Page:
Mavericks-Thunder: 5 takeaways as Luka Doncic leads Game 6 comeback

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DALLAS – P.J. Washington posed, arms crossed and sneering after rattling home two free throws with 2.5 ticks left to push Dallas into the Western Conference Finals by way of a 117-116 win over Oklahoma City.

The Thunder had essentially erased him in Game 6.

But Washington showed back up when Dallas needed him most. The 25-year old scored all nine of his points in the fourth quarter Saturday despite not hitting a field goal until 4:11 remained in a thriller.

A Washington 23-footer tied the score at 105. He let another deep ball rip 130 seconds later as the Mavericks pulled ahead 113-110. Despite the late heroics, Dallas ended up behind by 1 with 2.5 seconds remaining.

“We said at halftime, ‘We’re not going to OKC [for a Game 7],’” superstar guard Luka Doncic said.

Washington made sure of it in a contest the home team trailed by 17 points in the third quarter. The 4-2 series triumph sends Dallas back to the conference finals for the second time in the last three years. The Mavs will face the winner of Sunday’s Game 7 between Denver and Minnesota.

Here are five takeaways from Game 6.

1. ‘Long time coming’ for Irving

Seven years have passed, and Kyrie Irving has played on three different teams since he last advanced to the conference finals. So excuse the 32-year old for showing emotion in the wake of Saturday’s comeback.

Irving addressed the team postgame and admitted fighting back tears while delivering his speech.

“It feels like it’s been a long time coming,” he said. “I look back at parts of my career where I took it for granted, just getting to the conference finals for three years straight. Not getting back will weigh on you as a competitor.”

Irving scored 22 points, including 18 in the second half and improved to an all-time NBA-best 14-0 in closeout games. Dallas becomes the third fifth seed in the 2020s to reach the conference finals.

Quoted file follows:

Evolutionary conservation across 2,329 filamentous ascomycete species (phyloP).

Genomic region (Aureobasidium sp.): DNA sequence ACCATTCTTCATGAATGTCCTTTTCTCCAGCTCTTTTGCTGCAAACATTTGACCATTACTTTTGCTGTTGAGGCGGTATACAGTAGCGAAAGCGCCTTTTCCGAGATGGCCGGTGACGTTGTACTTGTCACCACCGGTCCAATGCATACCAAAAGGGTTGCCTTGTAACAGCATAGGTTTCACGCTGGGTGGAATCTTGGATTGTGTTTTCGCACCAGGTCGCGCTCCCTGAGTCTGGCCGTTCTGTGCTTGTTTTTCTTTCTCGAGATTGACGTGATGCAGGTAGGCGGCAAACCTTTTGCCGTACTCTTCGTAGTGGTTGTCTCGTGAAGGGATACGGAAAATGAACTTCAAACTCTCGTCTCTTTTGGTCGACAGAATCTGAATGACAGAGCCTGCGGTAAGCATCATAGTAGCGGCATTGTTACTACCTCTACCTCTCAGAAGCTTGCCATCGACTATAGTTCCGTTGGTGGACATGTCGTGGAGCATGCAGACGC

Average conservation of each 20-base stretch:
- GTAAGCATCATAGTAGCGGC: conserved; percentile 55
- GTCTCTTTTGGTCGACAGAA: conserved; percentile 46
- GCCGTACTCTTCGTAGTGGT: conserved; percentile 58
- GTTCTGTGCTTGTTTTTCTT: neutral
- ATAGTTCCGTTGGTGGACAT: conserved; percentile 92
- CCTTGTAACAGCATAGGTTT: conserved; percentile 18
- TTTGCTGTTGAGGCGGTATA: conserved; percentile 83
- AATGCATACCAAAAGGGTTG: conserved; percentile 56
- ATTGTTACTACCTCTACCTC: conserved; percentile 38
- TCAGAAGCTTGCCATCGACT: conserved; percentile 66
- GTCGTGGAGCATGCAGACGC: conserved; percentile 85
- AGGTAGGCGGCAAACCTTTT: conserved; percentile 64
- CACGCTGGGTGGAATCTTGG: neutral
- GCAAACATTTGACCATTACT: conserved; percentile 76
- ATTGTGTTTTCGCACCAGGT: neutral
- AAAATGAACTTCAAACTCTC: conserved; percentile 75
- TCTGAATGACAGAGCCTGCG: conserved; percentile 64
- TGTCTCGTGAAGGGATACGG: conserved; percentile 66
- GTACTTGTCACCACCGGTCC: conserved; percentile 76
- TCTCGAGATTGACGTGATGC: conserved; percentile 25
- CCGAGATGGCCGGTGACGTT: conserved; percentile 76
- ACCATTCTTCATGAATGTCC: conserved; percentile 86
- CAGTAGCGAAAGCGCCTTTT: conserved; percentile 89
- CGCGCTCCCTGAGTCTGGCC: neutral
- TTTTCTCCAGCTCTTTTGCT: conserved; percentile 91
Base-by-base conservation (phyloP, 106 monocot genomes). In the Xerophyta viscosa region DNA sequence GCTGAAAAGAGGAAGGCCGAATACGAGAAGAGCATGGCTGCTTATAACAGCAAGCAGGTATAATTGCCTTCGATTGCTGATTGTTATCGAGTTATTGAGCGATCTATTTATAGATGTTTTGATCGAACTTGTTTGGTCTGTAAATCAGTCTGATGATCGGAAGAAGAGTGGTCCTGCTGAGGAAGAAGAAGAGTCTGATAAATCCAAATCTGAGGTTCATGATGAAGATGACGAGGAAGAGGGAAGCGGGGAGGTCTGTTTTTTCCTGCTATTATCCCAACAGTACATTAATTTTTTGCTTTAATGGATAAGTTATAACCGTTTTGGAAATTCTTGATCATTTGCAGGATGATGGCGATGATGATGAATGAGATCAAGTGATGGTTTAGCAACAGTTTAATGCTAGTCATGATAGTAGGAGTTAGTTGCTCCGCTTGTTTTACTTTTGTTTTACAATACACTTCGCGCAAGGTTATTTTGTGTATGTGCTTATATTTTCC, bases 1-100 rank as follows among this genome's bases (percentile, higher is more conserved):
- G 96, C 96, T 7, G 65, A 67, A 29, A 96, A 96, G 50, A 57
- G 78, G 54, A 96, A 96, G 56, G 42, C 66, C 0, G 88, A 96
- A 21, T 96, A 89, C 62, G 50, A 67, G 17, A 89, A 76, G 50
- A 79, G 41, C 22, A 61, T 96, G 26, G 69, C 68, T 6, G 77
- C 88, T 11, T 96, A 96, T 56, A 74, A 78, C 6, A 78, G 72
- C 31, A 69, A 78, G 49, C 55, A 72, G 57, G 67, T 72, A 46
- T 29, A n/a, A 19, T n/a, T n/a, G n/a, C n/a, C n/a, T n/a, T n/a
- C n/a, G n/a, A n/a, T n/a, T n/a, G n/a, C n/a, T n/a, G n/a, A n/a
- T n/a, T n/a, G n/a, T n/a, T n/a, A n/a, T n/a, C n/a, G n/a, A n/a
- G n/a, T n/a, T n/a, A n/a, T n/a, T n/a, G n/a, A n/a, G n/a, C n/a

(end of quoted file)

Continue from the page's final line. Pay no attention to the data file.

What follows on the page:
To get there, the Mavs opened the playoffs downing the oldest team in the field (LA Clippers) before besting the youngest (OKC) in the semis.

The competition no doubt stiffens in the next round. Dallas finished 1-2 in the regular season against the Nuggets and 1-3 against the Timberwolves.

Both Irving and Doncic took the floor in two of the games versus the Nuggets. Irving missed three of the clashes against Minnesota, while Doncic sat out two.

2. Doncic ranks among the greats

Doncic scored 29 points with 10 rebounds and 10 assists for his seventh career postseason triple-double and third in a row, good for the second-longest streak behind Nikola Jokic (four) and Wilt Chamberlain (four).

Three more turnovers would’ve notched Doncic a quadruple-double.

Jokes aside, he became just the fifth player all-time to post three consecutive playoff triple-doubles. Interestingly, the 25-year old connected at a higher clip on contested shots (43.6%) this series than open attempts (42.9%).

The five-time All-Star finished the semis leading Dallas in points, rebounds, assists and steals. Doncic committed all seven of his turnovers in the first three quarters of Game 6 with none in the final frame despite OKC blitzing heavily.

The comeback victory marked the first time in Dallas postseason history that it rallied to win from a deficit of 16 points or more at intermission.

“Struggles are going to come,” he said. “You just have to stay positive and keep hooping. We won the series. That’s what matters in the end.”

3. SGA turns Thunder into lightning